FEATURES : NEW YORK

Alex and Companies

By Tom Ran & Sarah Williams

Published February 24, 2009

Original artwork adorning the wall by Daniel Joseph

Photo: Jordan Provost

Original artwork adorning the wall by Daniel Joseph

Music Hall turntable stocked with vintage vinyl

Photo: Jordan Provost

Music Hall turntable stocked with vintage vinyl

Inscribed onto the bathroom mirror

Photo: Jordan Provost

Inscribed onto the bathroom mirror

Fully stocked Smeg fridge with more than beverages

Photo: Jordan Provost

Fully stocked Smeg fridge with more than beverages

Alex Calderwood

Photo: Jordan Provost

Alex Calderwood

Queen size bed, Smeg fridge, and foldout sofa bed

Photo: Jordan Provost

Queen size bed, Smeg fridge, and foldout sofa bed

Hair products from Rudy's Barbershop

Photo: Jordan Provost

Hair products from Rudy's Barbershop

Ace stationary with blank music sheets and Dean Markley guitar strings for the guitar in the room

Photo: Jordan Provost

Ace stationary with blank music sheets and Dean Markley guitar strings for the guitar in the room

Previous1 of 8Next

When did you start working with Roman & Williams?
The way I met them was actually through Serge Becker. I was talking to him one day and we knew that the New York hotel might happen, but it was still really early. We were aware that we would be able to acquire the property and finish the deal. So I asked Serge Becker if he had thoughts about design or if he knew any interesting design firms, and he mentioned Roman & Williams. He said, “I recently saw some work from them, and I think they’re interesting." So I called them. Robin, who is one of the owners, called back right away. They were familiar with us because they lived in Los Angeles when one of the Rudy’s Barbershops opened. As soon as I went to their offices I instantly felt they were on the same wavelength. They’re really talented and really great to work with.

Was this after the Ace in Portland was finished?
No, we were still finishing Portland at that time. I remember Robin and Stephen coming out to Portland while we were still wrapping up. They came out for the weekend—there was a camaraderie there, a kind of spirit.

You mentioned that the growth of your businesses have been organic; was it ever premeditated?
It has been a really natural process. If I had to do it over again, maybe it would be a bit more premeditated, but so be it. Here’s where we’re at.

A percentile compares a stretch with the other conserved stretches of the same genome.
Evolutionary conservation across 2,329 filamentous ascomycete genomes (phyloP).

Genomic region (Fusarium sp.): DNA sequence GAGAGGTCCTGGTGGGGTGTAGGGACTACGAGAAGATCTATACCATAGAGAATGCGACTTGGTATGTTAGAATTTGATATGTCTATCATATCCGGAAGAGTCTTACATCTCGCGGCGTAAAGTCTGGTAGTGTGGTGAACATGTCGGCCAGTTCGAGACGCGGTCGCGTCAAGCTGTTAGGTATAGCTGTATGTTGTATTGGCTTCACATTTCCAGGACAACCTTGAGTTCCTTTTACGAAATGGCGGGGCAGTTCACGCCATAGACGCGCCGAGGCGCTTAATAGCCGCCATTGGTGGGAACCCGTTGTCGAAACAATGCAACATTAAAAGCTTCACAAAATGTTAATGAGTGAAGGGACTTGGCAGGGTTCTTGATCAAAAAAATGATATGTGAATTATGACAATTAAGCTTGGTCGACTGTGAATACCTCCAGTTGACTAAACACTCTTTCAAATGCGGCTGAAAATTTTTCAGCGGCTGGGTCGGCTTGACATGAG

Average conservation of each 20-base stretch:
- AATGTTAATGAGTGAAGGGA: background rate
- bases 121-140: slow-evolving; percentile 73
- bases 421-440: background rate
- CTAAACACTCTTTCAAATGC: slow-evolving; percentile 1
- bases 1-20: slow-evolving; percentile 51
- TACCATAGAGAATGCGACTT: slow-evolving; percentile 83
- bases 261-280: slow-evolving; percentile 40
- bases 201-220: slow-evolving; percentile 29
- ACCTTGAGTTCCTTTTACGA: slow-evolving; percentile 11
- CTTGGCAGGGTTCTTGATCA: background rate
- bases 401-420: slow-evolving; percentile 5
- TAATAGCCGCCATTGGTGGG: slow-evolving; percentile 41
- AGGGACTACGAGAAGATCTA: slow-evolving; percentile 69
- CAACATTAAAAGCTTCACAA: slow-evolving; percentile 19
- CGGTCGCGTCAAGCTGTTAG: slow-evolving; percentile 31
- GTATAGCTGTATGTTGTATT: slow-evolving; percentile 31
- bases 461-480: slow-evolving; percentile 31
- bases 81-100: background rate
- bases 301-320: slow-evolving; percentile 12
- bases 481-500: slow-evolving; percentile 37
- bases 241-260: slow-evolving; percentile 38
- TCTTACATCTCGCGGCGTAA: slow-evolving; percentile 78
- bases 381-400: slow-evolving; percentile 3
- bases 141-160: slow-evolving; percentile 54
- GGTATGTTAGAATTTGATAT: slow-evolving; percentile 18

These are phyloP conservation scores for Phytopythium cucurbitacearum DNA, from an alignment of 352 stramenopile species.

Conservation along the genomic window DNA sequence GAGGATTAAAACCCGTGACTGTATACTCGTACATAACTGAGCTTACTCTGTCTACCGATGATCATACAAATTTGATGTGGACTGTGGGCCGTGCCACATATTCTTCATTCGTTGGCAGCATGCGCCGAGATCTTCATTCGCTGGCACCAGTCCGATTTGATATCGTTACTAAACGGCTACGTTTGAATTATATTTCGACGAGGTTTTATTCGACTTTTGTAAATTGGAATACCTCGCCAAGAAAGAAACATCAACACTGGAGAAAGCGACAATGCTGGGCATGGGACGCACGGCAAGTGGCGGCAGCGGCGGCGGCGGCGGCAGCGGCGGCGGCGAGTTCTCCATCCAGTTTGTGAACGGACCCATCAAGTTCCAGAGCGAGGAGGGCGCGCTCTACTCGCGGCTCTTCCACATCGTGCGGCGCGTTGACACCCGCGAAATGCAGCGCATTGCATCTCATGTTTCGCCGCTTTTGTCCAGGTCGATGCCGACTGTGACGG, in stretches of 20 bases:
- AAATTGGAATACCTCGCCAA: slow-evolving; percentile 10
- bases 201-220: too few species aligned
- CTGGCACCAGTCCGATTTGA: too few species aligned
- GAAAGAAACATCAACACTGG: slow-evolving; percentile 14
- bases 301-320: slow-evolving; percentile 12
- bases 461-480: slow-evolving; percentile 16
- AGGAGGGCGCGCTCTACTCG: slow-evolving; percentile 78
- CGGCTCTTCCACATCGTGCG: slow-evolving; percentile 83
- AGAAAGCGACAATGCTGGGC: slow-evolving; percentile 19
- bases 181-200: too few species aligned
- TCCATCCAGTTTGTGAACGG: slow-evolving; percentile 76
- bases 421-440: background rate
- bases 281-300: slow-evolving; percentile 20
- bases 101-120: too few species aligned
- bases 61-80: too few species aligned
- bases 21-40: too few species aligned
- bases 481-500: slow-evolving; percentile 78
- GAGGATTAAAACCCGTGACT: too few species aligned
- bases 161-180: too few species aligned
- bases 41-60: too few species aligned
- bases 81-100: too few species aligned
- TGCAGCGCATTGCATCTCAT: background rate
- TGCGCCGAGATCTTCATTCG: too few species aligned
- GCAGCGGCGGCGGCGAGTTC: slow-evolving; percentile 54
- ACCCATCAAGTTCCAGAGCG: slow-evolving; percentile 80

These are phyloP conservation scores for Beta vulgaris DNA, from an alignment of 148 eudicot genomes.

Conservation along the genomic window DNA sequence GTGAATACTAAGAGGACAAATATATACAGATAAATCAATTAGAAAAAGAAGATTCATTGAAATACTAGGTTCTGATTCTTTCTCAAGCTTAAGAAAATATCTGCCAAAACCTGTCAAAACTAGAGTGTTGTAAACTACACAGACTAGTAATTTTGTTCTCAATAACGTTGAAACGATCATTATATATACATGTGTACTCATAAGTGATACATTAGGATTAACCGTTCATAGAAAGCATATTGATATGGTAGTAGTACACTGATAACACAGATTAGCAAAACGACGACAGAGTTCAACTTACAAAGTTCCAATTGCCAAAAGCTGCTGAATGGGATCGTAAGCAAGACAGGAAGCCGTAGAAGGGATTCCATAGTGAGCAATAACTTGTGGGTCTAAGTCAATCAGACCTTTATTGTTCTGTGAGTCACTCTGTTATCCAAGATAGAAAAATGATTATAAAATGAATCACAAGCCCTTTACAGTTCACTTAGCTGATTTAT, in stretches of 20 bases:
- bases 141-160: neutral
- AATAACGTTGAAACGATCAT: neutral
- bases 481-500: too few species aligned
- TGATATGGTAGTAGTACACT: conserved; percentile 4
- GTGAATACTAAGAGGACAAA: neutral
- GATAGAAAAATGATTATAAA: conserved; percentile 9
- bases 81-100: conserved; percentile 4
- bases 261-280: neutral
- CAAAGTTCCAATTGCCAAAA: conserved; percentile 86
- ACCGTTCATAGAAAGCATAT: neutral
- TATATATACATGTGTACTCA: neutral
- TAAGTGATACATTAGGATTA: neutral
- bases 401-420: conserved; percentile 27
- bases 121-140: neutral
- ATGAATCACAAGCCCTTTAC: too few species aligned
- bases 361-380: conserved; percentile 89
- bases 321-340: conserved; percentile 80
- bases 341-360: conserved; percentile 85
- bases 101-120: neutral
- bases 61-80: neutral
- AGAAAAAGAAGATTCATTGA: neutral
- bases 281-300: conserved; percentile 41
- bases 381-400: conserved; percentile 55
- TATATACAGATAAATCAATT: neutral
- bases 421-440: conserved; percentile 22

You’ve said that you’d like to open “a new hotel every one to two years.” Why the accelerated growth?
I feel like there are certain windows of opportunity that you have. What we’re doing right now is interesting, and I think we hope to create instant classics, so as not to be pegged as the hip hoteliers. Yeah, it’s aggressive. Get a few of them open and then just enjoy that. Who knows? It’s like when we started talking today, I think even a couple of years ago, I was thinking we could do a couple of hotels a year, and then maybe have 10. That would be awesome. But I think going through this last year, it won’t happen.

What other cities interest you at the moment?
We’re not actively looking at anything particular right now, but of course we would like to do something more on the West Coast, like Los Angeles or San Francisco, they call them gateway cities. There are also second-tier cities like Portland that are interesting. There are places like Philadelphia, Savannah, or Memphis that have some culture going on.

The way the economics of real estate has been going the last 10 or 20 years, a lot of those second-tier cities are potentially becoming more interesting because of the creative class, or the young, creative people that can’t afford to be in the big cities as easily. So that’s what you’re seeing. It’s not really affordable, and you have all these amazing kids going there doing really creative stuff, and I think that same dynamic’s happening in some of these other cities.

Hotels have inspired so many movies and stories, from Lost in Translation to The Shining to Wes Anderson’s short Hotel Chevelier. What’s the best story that’s taken place in one of your hotels?
That’s funny, wow. We actually had this conversation the other day about how there are a lot of stories you can’t tell. That’s one thing: Hoteliers are famously discreet about their guests. Another guy I know who owns a few hotels who I like a lot said something kind of funny: “There’s one good thing about hotels: if you think you’ve done something kind of naughty or something kind of bad in a hotel, somebody else has done much worse.” That made me laugh; I thought that was funny.

You may have read that Ace in Portland was actually used in Drugstore Cowboy. We actually went back through the movie, and you can see it. I didn’t know this at the time when we started the project. I was watching the movie one night and all of a sudden I noticed it in a couple of scenes and said, “Oh my God, that’s our hotel.” Then I recognized the hallway, and an interior shot with Matt Dillon. It was a revelation that it’s our hotel!

COMMENTS

Your Name

Email Address

Add Comment